Armed Forces: Recruitment

House of Lords written question – answered at on 16 October 2007.

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Photo of Lord Avebury Lord Avebury Spokesperson in the Lords (Civil Liberties), Home Affairs, Spokesperson in the Lords (Africa), Foreign & Commonwealth Affairs

asked Her Majesty's Government:

What restrictions are imposed by the Armed Forces on past offenders who wish to join up; and where potential recruits can access this information on the internet.

Photo of Lord Drayson Lord Drayson Minister of State, Ministry of Defence, Minister of State, Department for Business, Enterprise & Regulatory Reform, Minister of State (Department for Business, Enterprise and Regulatory Reform) (Business and Regulatory Reform), Minister of State (Ministry of Defence) (Defence Equipment and Support) (also Department of Business, Enterprise and Regulatory Reform)

Applicants with the following convictions are not to be considered for the Armed Forces:

hospital order;offences involving loss of life;sexual offences (including all those listed on the sex offenders register);arson;misuse of drugs—any offence relating to trafficking or supply of drugs; any offence relating to the use of class A drugs; and more than one conviction for "possession for personal use" of a class B or C drug; and .three or more offences against persons, property, or dishonesty.

In assessing applications for the Armed Forces, all three services' recruiting organisations are guided by the provisions of the Rehabilitation of Offenders Act (ROA) 1974. In general, therefore, no applicant for the Armed Forces is eligible if they have convictions which are "unspent". In the vast majority of cases such applicants are required to serve their full "rehabilitation period", reckoned from the date of conviction, before being considered for Armed Forces employment.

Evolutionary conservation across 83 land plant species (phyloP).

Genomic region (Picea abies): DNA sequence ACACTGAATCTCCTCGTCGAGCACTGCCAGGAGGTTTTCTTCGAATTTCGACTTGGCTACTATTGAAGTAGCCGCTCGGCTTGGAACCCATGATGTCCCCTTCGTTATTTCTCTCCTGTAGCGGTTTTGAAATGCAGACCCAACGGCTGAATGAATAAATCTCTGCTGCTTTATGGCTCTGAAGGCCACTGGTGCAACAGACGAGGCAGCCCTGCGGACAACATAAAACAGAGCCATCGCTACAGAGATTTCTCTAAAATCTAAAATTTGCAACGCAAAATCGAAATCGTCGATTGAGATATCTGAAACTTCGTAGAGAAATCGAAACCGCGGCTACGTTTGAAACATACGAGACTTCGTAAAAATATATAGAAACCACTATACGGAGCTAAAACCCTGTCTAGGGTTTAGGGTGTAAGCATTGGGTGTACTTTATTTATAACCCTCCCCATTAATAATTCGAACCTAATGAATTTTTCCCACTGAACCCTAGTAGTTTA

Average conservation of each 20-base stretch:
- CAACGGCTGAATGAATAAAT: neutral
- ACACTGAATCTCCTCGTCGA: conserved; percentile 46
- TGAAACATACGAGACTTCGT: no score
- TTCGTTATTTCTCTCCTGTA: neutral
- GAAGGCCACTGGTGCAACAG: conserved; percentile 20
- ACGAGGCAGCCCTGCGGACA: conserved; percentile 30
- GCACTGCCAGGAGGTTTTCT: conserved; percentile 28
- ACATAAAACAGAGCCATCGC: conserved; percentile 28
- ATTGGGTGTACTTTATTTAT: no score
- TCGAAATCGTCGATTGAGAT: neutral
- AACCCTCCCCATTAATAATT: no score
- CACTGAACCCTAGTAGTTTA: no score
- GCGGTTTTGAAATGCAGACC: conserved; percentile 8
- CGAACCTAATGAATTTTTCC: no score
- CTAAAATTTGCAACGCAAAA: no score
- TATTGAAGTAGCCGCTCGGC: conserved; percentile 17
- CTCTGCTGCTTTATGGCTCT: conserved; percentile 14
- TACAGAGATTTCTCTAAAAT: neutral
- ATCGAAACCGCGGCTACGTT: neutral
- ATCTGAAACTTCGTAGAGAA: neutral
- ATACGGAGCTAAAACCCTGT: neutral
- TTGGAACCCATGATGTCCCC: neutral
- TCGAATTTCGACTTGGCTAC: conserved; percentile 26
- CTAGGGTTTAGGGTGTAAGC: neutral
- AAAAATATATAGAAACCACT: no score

During the application process individuals are handed a copy of MoD Form 493—Rehabilitation of Offenders Act 1974: Advice to Applicants to HM Armed Forces, which details obligations to declare spent or unspent civil convictions and lists the rehabilitation periods appropriate to the sentence. Reference to MoD Form 493 is made on the Armed Forces Application Form Information and Guidance Booklet (AFCO Form 5). Inquirers and potential applicants can access information on ROA through the internet via the following link at www.lawontheweb.co.uk/rehabact.htm

They can also access internet details via the following services' career websites at:

www.royal-navy.mod.uk/server/show/nav.6113/www.army.mod.uk/ and follow the link to online careers office where they will receive advice and how it applies to them in relation to their interest in the Army at:

www.raf.mod.uk/careers/faqs.cfm/ under the heading "Will I be able to join if I have a criminal conviction?".

Does this answer the above question?

Yes2 people think so

No0 people think not

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